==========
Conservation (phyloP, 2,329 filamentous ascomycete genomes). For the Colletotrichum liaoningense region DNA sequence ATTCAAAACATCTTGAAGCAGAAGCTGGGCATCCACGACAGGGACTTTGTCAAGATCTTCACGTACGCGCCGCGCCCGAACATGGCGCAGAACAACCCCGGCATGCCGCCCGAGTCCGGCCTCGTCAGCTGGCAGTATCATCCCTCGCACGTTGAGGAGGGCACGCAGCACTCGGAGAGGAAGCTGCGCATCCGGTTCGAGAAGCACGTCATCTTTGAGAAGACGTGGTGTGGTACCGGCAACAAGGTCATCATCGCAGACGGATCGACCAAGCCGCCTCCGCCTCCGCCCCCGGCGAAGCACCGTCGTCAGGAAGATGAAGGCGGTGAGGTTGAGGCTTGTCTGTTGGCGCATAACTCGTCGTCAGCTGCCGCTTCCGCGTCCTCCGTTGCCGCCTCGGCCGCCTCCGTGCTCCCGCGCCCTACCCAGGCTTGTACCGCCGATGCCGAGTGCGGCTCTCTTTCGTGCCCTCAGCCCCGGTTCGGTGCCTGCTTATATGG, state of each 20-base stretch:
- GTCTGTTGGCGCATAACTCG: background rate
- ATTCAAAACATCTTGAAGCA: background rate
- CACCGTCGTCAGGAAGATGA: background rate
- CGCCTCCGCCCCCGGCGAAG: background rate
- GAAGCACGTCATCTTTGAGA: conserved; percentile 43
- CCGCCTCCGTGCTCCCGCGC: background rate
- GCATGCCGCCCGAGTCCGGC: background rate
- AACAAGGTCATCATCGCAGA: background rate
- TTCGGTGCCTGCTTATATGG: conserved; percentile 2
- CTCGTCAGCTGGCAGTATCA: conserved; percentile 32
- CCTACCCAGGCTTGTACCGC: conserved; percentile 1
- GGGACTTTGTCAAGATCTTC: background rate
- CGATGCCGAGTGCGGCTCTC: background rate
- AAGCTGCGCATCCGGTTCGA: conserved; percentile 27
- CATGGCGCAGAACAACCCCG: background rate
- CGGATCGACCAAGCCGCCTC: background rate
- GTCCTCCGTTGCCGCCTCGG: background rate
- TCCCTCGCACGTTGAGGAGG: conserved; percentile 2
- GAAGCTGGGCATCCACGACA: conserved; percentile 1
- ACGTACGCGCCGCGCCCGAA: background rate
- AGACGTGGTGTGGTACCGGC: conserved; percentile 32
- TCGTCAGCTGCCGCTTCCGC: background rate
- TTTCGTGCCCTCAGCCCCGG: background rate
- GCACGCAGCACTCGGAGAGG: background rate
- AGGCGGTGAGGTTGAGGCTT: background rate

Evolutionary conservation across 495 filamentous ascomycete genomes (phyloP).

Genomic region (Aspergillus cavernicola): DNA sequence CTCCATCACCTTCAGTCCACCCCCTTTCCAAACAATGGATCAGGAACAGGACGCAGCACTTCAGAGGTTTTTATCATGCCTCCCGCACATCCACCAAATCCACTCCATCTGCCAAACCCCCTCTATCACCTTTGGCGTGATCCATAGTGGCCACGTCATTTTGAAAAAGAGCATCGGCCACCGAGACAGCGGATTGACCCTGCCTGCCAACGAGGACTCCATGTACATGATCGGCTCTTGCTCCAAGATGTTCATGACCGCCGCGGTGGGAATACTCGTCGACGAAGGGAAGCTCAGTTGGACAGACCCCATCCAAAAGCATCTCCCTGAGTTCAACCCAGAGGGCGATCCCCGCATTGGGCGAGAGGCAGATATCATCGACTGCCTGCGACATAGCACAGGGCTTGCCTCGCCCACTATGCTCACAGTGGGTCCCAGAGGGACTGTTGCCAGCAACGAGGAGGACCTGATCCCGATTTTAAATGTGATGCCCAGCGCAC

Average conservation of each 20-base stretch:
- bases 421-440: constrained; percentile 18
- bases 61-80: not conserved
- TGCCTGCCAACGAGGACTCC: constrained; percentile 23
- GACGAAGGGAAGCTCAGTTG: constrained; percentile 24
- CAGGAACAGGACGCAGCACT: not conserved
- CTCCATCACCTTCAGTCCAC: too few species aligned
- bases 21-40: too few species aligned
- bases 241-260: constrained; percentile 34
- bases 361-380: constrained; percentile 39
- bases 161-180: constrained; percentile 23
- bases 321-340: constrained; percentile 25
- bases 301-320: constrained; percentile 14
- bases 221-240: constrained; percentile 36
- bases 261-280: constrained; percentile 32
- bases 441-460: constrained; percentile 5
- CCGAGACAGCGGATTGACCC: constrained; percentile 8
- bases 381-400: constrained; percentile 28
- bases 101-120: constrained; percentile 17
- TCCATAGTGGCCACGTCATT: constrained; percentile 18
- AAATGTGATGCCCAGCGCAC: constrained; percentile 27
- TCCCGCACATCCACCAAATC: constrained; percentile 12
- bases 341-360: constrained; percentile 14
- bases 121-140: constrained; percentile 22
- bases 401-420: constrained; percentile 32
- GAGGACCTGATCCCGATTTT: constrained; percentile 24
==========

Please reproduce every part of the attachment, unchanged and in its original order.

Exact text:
Conservation (phyloP, 2,329 filamentous ascomycete genomes). For the Colletotrichum liaoningense region DNA sequence ATTCAAAACATCTTGAAGCAGAAGCTGGGCATCCACGACAGGGACTTTGTCAAGATCTTCACGTACGCGCCGCGCCCGAACATGGCGCAGAACAACCCCGGCATGCCGCCCGAGTCCGGCCTCGTCAGCTGGCAGTATCATCCCTCGCACGTTGAGGAGGGCACGCAGCACTCGGAGAGGAAGCTGCGCATCCGGTTCGAGAAGCACGTCATCTTTGAGAAGACGTGGTGTGGTACCGGCAACAAGGTCATCATCGCAGACGGATCGACCAAGCCGCCTCCGCCTCCGCCCCCGGCGAAGCACCGTCGTCAGGAAGATGAAGGCGGTGAGGTTGAGGCTTGTCTGTTGGCGCATAACTCGTCGTCAGCTGCCGCTTCCGCGTCCTCCGTTGCCGCCTCGGCCGCCTCCGTGCTCCCGCGCCCTACCCAGGCTTGTACCGCCGATGCCGAGTGCGGCTCTCTTTCGTGCCCTCAGCCCCGGTTCGGTGCCTGCTTATATGG, state of each 20-base stretch:
- GTCTGTTGGCGCATAACTCG: background rate
- ATTCAAAACATCTTGAAGCA: background rate
- CACCGTCGTCAGGAAGATGA: background rate
- CGCCTCCGCCCCCGGCGAAG: background rate
- GAAGCACGTCATCTTTGAGA: conserved; percentile 43
- CCGCCTCCGTGCTCCCGCGC: background rate
- GCATGCCGCCCGAGTCCGGC: background rate
- AACAAGGTCATCATCGCAGA: background rate
- TTCGGTGCCTGCTTATATGG: conserved; percentile 2
- CTCGTCAGCTGGCAGTATCA: conserved; percentile 32
- CCTACCCAGGCTTGTACCGC: conserved; percentile 1
- GGGACTTTGTCAAGATCTTC: background rate
- CGATGCCGAGTGCGGCTCTC: background rate
- AAGCTGCGCATCCGGTTCGA: conserved; percentile 27
- CATGGCGCAGAACAACCCCG: background rate
- CGGATCGACCAAGCCGCCTC: background rate
- GTCCTCCGTTGCCGCCTCGG: background rate
- TCCCTCGCACGTTGAGGAGG: conserved; percentile 2
- GAAGCTGGGCATCCACGACA: conserved; percentile 1
- ACGTACGCGCCGCGCCCGAA: background rate
- AGACGTGGTGTGGTACCGGC: conserved; percentile 32
- TCGTCAGCTGCCGCTTCCGC: background rate
- TTTCGTGCCCTCAGCCCCGG: background rate
- GCACGCAGCACTCGGAGAGG: background rate
- AGGCGGTGAGGTTGAGGCTT: background rate

Evolutionary conservation across 495 filamentous ascomycete genomes (phyloP).

Genomic region (Aspergillus cavernicola): DNA sequence CTCCATCACCTTCAGTCCACCCCCTTTCCAAACAATGGATCAGGAACAGGACGCAGCACTTCAGAGGTTTTTATCATGCCTCCCGCACATCCACCAAATCCACTCCATCTGCCAAACCCCCTCTATCACCTTTGGCGTGATCCATAGTGGCCACGTCATTTTGAAAAAGAGCATCGGCCACCGAGACAGCGGATTGACCCTGCCTGCCAACGAGGACTCCATGTACATGATCGGCTCTTGCTCCAAGATGTTCATGACCGCCGCGGTGGGAATACTCGTCGACGAAGGGAAGCTCAGTTGGACAGACCCCATCCAAAAGCATCTCCCTGAGTTCAACCCAGAGGGCGATCCCCGCATTGGGCGAGAGGCAGATATCATCGACTGCCTGCGACATAGCACAGGGCTTGCCTCGCCCACTATGCTCACAGTGGGTCCCAGAGGGACTGTTGCCAGCAACGAGGAGGACCTGATCCCGATTTTAAATGTGATGCCCAGCGCAC

Average conservation of each 20-base stretch:
- bases 421-440: constrained; percentile 18
- bases 61-80: not conserved
- TGCCTGCCAACGAGGACTCC: constrained; percentile 23
- GACGAAGGGAAGCTCAGTTG: constrained; percentile 24
- CAGGAACAGGACGCAGCACT: not conserved
- CTCCATCACCTTCAGTCCAC: too few species aligned
- bases 21-40: too few species aligned
- bases 241-260: constrained; percentile 34
- bases 361-380: constrained; percentile 39
- bases 161-180: constrained; percentile 23
- bases 321-340: constrained; percentile 25
- bases 301-320: constrained; percentile 14
- bases 221-240: constrained; percentile 36
- bases 261-280: constrained; percentile 32
- bases 441-460: constrained; percentile 5
- CCGAGACAGCGGATTGACCC: constrained; percentile 8
- bases 381-400: constrained; percentile 28
- bases 101-120: constrained; percentile 17
- TCCATAGTGGCCACGTCATT: constrained; percentile 18
- AAATGTGATGCCCAGCGCAC: constrained; percentile 27
- TCCCGCACATCCACCAAATC: constrained; percentile 12
- bases 341-360: constrained; percentile 14
- bases 121-140: constrained; percentile 22
- bases 401-420: constrained; percentile 32
- GAGGACCTGATCCCGATTTT: constrained; percentile 24